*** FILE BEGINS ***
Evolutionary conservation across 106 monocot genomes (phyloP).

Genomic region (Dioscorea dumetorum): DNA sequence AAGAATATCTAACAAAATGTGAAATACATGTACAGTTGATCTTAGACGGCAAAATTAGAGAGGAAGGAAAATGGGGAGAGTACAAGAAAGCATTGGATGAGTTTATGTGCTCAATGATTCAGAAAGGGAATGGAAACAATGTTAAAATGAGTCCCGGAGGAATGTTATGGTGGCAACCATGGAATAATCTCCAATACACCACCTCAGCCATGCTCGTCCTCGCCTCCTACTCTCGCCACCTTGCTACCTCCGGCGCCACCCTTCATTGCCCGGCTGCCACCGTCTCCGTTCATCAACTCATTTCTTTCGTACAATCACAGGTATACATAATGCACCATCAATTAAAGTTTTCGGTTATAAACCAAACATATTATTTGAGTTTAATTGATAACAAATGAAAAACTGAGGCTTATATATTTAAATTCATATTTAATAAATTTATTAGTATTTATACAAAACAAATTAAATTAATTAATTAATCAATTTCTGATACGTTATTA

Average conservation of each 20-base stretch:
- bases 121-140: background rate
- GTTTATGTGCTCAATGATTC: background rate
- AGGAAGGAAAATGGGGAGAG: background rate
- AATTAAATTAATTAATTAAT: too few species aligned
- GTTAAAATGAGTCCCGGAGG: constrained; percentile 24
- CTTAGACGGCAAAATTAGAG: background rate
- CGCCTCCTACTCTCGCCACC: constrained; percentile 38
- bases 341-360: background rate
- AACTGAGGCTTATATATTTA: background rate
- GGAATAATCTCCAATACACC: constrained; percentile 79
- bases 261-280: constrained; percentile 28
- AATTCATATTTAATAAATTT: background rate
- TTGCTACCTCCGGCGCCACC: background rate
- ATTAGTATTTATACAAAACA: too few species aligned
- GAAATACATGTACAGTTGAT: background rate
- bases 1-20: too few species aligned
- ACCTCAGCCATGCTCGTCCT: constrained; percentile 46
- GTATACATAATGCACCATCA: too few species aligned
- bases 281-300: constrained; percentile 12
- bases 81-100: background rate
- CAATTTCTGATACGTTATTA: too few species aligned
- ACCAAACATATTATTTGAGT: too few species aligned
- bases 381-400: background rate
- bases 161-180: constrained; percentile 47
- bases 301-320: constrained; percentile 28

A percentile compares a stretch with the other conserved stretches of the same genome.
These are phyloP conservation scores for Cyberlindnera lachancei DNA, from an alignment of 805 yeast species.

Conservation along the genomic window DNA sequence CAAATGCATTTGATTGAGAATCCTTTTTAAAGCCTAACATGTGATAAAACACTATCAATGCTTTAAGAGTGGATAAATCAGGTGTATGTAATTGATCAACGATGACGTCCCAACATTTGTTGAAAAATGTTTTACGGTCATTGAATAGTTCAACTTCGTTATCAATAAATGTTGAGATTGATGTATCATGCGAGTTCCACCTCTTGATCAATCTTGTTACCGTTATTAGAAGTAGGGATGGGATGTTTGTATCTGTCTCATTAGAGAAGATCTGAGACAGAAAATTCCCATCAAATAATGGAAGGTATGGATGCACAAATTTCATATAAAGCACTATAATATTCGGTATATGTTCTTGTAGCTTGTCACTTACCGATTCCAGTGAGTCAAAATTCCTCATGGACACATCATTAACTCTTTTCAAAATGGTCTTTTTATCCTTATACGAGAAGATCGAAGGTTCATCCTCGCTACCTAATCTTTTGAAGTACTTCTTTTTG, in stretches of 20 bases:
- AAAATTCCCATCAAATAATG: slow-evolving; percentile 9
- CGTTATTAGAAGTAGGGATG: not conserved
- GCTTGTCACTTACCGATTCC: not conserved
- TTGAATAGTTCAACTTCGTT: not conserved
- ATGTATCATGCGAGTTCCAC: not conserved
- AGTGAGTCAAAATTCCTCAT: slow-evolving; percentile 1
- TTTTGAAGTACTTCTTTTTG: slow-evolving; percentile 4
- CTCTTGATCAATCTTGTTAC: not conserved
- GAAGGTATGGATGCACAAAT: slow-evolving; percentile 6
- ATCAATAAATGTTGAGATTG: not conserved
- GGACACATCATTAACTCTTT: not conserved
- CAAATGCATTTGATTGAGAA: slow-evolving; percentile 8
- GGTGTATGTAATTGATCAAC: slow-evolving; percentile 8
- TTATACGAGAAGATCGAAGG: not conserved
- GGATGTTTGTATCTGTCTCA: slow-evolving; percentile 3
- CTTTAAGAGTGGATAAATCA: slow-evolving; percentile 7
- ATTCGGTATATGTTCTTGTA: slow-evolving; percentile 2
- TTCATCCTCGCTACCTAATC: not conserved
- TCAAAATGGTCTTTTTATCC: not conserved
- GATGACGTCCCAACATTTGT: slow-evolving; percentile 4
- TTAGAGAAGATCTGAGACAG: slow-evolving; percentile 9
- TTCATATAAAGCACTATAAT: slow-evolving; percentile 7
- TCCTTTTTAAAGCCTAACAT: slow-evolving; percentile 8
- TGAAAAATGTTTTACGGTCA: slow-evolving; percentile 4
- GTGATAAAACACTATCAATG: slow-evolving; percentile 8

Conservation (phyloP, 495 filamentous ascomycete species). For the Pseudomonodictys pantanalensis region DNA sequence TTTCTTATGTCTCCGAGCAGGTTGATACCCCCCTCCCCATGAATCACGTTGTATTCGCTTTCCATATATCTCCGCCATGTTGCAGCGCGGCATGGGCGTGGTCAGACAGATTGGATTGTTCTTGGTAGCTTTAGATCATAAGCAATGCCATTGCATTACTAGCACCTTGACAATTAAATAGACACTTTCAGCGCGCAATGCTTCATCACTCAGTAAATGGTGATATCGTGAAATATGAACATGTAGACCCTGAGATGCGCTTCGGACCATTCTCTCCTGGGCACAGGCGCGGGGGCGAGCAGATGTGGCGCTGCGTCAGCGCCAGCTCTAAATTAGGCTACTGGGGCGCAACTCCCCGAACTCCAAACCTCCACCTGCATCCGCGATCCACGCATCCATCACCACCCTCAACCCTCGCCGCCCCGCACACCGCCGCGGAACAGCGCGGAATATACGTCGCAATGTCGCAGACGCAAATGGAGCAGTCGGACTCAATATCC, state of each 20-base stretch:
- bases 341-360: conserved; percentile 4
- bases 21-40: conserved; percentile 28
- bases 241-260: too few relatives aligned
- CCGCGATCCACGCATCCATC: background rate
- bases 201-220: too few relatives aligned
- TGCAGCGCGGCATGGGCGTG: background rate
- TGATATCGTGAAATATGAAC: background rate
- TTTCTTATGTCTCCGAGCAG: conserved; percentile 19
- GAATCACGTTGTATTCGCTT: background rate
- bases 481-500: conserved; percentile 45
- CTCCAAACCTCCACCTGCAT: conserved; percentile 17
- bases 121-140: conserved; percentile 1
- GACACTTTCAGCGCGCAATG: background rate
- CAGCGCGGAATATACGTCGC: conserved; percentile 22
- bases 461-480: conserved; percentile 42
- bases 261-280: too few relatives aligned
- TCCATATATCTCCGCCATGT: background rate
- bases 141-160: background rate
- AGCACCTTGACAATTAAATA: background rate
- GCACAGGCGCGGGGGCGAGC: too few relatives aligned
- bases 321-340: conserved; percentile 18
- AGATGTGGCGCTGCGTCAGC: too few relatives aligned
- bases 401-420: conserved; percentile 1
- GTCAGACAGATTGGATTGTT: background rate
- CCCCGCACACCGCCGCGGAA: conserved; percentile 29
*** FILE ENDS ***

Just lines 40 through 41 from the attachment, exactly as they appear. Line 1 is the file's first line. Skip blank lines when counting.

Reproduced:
- GAAGGTATGGATGCACAAAT: slow-evolving; percentile 6
- ATCAATAAATGTTGAGATTG: not conserved